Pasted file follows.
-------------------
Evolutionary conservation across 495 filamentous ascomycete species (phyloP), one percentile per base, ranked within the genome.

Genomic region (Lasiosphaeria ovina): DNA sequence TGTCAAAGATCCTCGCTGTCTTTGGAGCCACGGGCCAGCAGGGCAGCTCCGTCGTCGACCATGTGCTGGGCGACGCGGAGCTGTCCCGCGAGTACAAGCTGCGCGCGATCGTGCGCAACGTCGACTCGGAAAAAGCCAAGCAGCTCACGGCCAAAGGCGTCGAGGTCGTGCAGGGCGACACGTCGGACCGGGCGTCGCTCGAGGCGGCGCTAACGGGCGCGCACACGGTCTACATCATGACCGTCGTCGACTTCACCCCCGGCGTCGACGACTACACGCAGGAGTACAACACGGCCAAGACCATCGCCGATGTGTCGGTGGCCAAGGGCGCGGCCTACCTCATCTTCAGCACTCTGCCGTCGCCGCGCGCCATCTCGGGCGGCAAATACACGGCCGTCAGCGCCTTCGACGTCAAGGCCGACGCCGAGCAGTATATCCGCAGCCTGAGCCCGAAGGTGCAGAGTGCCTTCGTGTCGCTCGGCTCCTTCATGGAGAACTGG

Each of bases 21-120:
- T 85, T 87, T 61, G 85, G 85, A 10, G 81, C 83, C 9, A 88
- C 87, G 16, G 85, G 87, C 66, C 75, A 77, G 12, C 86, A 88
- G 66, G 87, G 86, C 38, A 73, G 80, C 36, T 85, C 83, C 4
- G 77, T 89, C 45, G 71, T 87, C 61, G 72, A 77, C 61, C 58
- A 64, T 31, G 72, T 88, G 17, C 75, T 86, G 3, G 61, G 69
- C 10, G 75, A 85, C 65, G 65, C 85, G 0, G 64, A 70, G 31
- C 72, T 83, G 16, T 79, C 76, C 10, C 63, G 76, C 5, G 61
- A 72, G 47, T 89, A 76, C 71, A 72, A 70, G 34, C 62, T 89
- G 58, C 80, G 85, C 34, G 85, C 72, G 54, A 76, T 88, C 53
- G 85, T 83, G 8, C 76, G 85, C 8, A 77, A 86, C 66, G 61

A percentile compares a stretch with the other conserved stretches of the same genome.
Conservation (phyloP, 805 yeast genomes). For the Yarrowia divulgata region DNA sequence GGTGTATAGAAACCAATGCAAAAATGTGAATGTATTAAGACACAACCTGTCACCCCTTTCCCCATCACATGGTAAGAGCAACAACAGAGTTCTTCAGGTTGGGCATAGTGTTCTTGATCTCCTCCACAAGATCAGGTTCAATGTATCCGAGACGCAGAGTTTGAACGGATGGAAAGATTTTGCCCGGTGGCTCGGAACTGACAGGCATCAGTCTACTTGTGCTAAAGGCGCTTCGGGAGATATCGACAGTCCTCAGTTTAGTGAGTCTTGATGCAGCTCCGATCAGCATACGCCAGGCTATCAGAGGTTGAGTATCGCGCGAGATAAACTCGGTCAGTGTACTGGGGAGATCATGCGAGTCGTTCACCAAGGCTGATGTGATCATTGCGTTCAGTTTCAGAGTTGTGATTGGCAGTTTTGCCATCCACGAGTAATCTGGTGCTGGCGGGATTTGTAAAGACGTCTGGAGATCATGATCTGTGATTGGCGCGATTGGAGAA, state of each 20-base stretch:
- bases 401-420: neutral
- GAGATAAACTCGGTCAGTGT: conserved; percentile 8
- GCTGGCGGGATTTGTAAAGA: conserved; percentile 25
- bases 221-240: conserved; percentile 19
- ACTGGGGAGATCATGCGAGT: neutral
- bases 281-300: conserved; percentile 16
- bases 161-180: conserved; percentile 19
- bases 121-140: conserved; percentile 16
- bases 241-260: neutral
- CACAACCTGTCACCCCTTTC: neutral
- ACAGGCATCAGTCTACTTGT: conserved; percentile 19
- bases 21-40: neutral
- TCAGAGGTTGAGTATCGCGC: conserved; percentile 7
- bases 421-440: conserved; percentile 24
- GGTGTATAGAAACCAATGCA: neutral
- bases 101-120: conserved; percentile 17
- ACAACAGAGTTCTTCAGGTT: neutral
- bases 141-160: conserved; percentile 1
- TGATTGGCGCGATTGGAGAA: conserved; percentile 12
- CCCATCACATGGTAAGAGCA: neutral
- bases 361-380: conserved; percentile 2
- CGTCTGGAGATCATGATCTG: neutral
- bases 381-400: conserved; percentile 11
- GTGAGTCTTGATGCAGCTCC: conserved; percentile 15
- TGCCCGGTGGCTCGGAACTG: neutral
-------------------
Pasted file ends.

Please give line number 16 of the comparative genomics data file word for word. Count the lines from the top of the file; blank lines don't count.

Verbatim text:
- bases 401-420: neutral